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Limpopo Special Economic Zones are expected to create 21,000 jobs

Limpopo Prime Minister Stan Mathabatha hopes setting up special economic zones (SEZs) will save the province
economy, which is currently plagued by massive job losses, poverty and underdevelopment.

When the projects got off the ground, the SEZs, he said, were expected to create 21,000 jobs for unemployed youth, adults, women and people with disabilities.

Mathabatha said in his State of the Province Address (Sopa) last week that more than R500 million had been set aside for the SEZs in Musina and Makhado in Limpopo.

“The project’s production, agro-processing and logistics hubs are finally getting off the ground. We are well on the way to transforming the Musina-Makhado corridor into a melting pot of industrial activity,” said Mathabatha.

He said the SEZs had embraced the goal of net zero carbon emissions by introducing green solar energy. He said in December last year that the Musina-Makhado SEZ has been awarded an investment commitment for the first phase of the power generation project in the form of a multi-billion megawatt 1,000 megawatt solar power plant to support the metallurgical complex.

“In a similar vein, we have made significant progress in securing water resources for the SEZ,” Mathabatha said.

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“This includes agreements with Zimbabwe and other member states of the South African Development Community for the water supply in the zones.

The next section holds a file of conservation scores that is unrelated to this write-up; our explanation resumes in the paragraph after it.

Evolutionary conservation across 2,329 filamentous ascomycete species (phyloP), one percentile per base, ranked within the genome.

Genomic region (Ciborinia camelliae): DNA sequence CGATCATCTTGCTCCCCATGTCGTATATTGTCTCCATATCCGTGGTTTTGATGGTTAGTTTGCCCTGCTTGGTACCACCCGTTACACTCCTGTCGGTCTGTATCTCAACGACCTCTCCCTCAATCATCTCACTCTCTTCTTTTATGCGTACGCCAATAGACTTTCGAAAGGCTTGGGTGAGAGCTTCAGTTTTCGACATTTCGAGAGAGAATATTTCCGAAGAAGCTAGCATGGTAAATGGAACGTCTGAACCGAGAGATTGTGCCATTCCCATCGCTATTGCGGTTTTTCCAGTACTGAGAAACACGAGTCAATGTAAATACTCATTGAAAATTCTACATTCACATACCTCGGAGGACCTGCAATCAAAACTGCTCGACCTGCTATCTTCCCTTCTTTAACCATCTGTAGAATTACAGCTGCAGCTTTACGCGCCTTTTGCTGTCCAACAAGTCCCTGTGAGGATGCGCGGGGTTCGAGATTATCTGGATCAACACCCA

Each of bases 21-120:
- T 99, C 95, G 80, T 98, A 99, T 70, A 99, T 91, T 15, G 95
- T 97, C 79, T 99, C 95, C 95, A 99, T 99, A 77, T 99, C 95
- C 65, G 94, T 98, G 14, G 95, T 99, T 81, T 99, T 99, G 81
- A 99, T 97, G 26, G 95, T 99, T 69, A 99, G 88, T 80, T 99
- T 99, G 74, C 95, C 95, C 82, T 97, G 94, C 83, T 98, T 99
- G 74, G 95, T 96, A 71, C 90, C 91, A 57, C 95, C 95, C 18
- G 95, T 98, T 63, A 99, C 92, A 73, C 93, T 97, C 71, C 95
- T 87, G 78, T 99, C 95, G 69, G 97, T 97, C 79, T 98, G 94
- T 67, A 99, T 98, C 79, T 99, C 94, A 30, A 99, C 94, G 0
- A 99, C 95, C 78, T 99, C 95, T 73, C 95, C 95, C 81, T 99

“We are also excited to partner with the Vhembe Technical and Vocational Education and Training College to build its Musina satellite campus within the SEZ. The partnership will contribute significantly to the empowerment of young people in technical and vocational training.”

He added that progress with the designation of Fetakgomo-Tubatse SEZ was also well advanced.

“Already 21 companies with the potential to invest R45 billion and create more than 8,000 jobs have expressed interest. The first phase, covering 316 hectares, will integrate the expansion of a pre-existing industrial hub focused on building a mining input supplier area,” added Mathabatha.

But according to the Economic Freedom Fighters (EFF), Mathabatha was just talk, not action. The party said it had made promises about job creation in the SEZs for the past three years with nothing tangible for it.

“Since 2019, you have been reporting investment figures on the Makhado-Musina SEZ,” said EFF chairman at the Limpopo provincial legislature, Jossey Buthane.

“You said the project would create more than 21,000 jobs with an investment of R150 billion. Tell me, how many jobs have been created since then?”

Jacques Smalle, chairman of the Democratic Alliance caucus and member of the provincial legislature, said SEZs of this size are highly dependent on excellent road and rail infrastructure and stable electricity and water supplies.

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